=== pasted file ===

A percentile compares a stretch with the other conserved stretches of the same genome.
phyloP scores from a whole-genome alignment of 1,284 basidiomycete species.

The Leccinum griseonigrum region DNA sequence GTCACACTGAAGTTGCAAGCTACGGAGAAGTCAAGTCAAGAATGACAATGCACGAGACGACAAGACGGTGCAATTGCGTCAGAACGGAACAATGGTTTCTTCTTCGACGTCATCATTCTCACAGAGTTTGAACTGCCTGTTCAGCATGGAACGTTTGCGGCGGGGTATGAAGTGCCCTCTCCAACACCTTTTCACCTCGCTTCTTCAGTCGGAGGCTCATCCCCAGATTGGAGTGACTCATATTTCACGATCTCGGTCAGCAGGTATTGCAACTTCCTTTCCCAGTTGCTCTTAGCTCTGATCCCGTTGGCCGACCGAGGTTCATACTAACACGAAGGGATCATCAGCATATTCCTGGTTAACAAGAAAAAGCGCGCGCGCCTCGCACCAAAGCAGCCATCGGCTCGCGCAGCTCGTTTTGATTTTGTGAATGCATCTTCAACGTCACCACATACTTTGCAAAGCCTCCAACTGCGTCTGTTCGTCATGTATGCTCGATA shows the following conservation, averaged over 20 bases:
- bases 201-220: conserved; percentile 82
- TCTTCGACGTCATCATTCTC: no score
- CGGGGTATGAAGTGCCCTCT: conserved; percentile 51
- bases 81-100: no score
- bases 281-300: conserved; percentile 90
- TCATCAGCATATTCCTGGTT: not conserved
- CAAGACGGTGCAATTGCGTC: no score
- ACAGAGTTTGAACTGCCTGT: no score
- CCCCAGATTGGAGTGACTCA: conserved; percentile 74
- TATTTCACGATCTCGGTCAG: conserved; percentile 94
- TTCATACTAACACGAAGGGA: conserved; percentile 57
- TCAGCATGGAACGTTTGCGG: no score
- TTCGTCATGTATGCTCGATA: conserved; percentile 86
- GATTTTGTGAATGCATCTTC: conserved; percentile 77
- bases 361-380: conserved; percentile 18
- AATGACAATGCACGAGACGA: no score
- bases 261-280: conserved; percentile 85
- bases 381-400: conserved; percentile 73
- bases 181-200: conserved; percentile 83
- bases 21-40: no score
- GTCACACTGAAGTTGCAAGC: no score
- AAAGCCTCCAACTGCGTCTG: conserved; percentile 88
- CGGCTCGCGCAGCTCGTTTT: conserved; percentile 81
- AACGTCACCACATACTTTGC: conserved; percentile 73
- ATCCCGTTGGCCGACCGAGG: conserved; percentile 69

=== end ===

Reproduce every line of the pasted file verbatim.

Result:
A percentile compares a stretch with the other conserved stretches of the same genome.
phyloP scores from a whole-genome alignment of 1,284 basidiomycete species.

The Leccinum griseonigrum region DNA sequence GTCACACTGAAGTTGCAAGCTACGGAGAAGTCAAGTCAAGAATGACAATGCACGAGACGACAAGACGGTGCAATTGCGTCAGAACGGAACAATGGTTTCTTCTTCGACGTCATCATTCTCACAGAGTTTGAACTGCCTGTTCAGCATGGAACGTTTGCGGCGGGGTATGAAGTGCCCTCTCCAACACCTTTTCACCTCGCTTCTTCAGTCGGAGGCTCATCCCCAGATTGGAGTGACTCATATTTCACGATCTCGGTCAGCAGGTATTGCAACTTCCTTTCCCAGTTGCTCTTAGCTCTGATCCCGTTGGCCGACCGAGGTTCATACTAACACGAAGGGATCATCAGCATATTCCTGGTTAACAAGAAAAAGCGCGCGCGCCTCGCACCAAAGCAGCCATCGGCTCGCGCAGCTCGTTTTGATTTTGTGAATGCATCTTCAACGTCACCACATACTTTGCAAAGCCTCCAACTGCGTCTGTTCGTCATGTATGCTCGATA shows the following conservation, averaged over 20 bases:
- bases 201-220: conserved; percentile 82
- TCTTCGACGTCATCATTCTC: no score
- CGGGGTATGAAGTGCCCTCT: conserved; percentile 51
- bases 81-100: no score
- bases 281-300: conserved; percentile 90
- TCATCAGCATATTCCTGGTT: not conserved
- CAAGACGGTGCAATTGCGTC: no score
- ACAGAGTTTGAACTGCCTGT: no score
- CCCCAGATTGGAGTGACTCA: conserved; percentile 74
- TATTTCACGATCTCGGTCAG: conserved; percentile 94
- TTCATACTAACACGAAGGGA: conserved; percentile 57
- TCAGCATGGAACGTTTGCGG: no score
- TTCGTCATGTATGCTCGATA: conserved; percentile 86
- GATTTTGTGAATGCATCTTC: conserved; percentile 77
- bases 361-380: conserved; percentile 18
- AATGACAATGCACGAGACGA: no score
- bases 261-280: conserved; percentile 85
- bases 381-400: conserved; percentile 73
- bases 181-200: conserved; percentile 83
- bases 21-40: no score
- GTCACACTGAAGTTGCAAGC: no score
- AAAGCCTCCAACTGCGTCTG: conserved; percentile 88
- CGGCTCGCGCAGCTCGTTTT: conserved; percentile 81
- AACGTCACCACATACTTTGC: conserved; percentile 73
- ATCCCGTTGGCCGACCGAGG: conserved; percentile 69